…nothing to kill or die for. And no religion…
…living life in peace.
The Pumpkin administration has gradually worn off a lot of my capacity for WTFery at the news coming from the
Right Wrong. So I was glad I could see a new news story from the super-wacko side of American politics and think, Oh that is just too f*ed up to be real. It can’t be real. Can it be real? Holy crap, it’s real. It’s kind of a delicious process. I have missed it.
Anyway, here is what did it for me. Hobby Lobby has been sued by the DOJ for hoarding Mesopotamian antiquities. You remember Hobby Lobby, don’t you? You should – from one of the worst Supreme Court decisions since Dredd Scott. They get to encode their religious nut-jobbery into their HR policies. So they have Scalia’s legal hall pass to deny any women unfortunate enough to work there access to birth control.
Wanting to see if they could take that to the next level, they decided they could buy stolen Iraqi cuneiform tablets for some gag-reflex-testing thing called the Museum of the Bible that will open this year in Washington, DC. Because of course it will.
Do they think Raiders of the Lost Ark was a documentary?
Seriously: Christofascists literally do not think laws apply to them.
Southern Baptists are just racists, plain and simple. What’s amazing now is, just how emboldened they are by the Pumpkin to stand up for that position.
Richard Spencer was pleased.
So apparently the Southern Baptists Convention *didn't* denounce the Alt-Right after all. Interesting development! https://t.co/07RUvoUOTc
— Richard Spencer (@RichardBSpencer) June 14, 2017
What a country.
Henri Bergson was a French philosopher at the turn of the last century.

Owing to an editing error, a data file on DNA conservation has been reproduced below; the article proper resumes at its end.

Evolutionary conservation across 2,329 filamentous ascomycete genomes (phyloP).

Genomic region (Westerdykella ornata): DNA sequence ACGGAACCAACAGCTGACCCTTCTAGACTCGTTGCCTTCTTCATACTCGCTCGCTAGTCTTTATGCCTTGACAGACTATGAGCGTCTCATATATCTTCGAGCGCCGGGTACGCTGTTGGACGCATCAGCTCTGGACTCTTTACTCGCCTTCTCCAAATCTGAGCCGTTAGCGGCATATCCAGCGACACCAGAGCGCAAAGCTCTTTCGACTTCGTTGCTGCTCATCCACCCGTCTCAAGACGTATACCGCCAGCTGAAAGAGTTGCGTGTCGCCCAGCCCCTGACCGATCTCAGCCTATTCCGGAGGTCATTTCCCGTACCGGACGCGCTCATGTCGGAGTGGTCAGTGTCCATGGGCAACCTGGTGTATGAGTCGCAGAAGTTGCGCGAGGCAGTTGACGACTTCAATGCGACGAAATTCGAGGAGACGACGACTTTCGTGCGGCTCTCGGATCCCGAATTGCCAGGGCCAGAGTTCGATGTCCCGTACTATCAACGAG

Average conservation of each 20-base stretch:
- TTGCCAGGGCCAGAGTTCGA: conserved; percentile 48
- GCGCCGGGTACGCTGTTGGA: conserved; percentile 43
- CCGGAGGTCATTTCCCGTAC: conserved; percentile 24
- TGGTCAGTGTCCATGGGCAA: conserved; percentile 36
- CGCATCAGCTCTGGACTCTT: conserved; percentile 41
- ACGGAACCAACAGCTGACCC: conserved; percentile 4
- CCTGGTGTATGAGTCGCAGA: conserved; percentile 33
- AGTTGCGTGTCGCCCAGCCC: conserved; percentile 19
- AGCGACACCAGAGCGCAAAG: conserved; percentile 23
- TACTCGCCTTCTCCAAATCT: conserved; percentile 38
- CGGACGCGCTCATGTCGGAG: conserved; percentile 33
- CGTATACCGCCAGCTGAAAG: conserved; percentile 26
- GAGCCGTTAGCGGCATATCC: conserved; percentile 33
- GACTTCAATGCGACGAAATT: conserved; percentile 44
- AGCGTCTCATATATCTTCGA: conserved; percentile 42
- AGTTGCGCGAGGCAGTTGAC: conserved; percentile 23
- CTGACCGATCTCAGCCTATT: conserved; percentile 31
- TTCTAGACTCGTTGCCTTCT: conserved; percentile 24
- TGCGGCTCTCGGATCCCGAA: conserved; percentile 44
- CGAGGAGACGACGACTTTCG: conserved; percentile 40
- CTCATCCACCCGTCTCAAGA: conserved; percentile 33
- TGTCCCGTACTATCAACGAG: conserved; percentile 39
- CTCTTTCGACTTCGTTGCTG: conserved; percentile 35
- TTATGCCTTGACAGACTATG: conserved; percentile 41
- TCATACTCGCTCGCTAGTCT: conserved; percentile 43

He’s famous for having debated the nature of time with Einstein, and it did not go well for M. Bergson. But what happened a few years later, was the development of theories of Quantum Mechanics. This was viewed by philosophers as a vindication of Bergson’s position. Unfortunately, the prominent role of uncertainty and randomness in that school of physics leaked over into areas of philosophy where it is not truly applicable. So in a vague but undeniable way, we may have M. Bergson to blame for Deepak Chopra and other such slime molds using the terminology of real science to bilk rubes out of their money for the fruits of pseudo-science.
In any case, I love this quote from On Intuition vs. Intellect – 1907:
Fortunately, some are born with spiritual immune systems that sooner or later give rejection to the illusory worldview grafted upon then from birth through social conditioning. They begin sensing that something is amiss, and start looking for answers. Inner knowledge and anomalous outer experiences show them a side of reality others are oblivious to, and so begins the journey of awakening. Each step of the journey is made by following the heart instead of the crowd, and by choosing knowledge over veils of ignorance.
It’s a testament to how it’s both difficult and possible to escape from the cave of mythical shadows into reality.
I highly recommend the article in today’s NY Times Magazine about an organization called Footsteps. Footsteps gives people leaving the Hasidic lifestyle some much-needed support. Realizing they don’t believe in the extreme tenets of the most ultra- of the ultra-orthodox religion can cost them their families, their friends, and any social support they would have had for any other crisis.
The absolutist nature of the communities they are trying to leave behind means that not only much of what we consider normal activity is forbidden, even information about those activities is forbidden. Reports are that access to the internet is now forbidden unless there is a business reason for it. Television and movies have long been verboten among this crowd, as well as secular music. Anything that might give a glimpse of the outside world, and how there might be other ways to live.
I personally came out two decades ago, and from a less-extreme version of this insanity. I have been lucky in that my kids are also on a saner path now and we have a good relationship. As for the rest of my family… well, my kids and I have a good relationship (winky-smile emoticon). I was also lucky in that my need for a social support network is toward the low end of the spectrum, and I was able to find enough on my own. It’s easy to see how difficult it could be for a lot of people.
I am glad that Footsteps exists.
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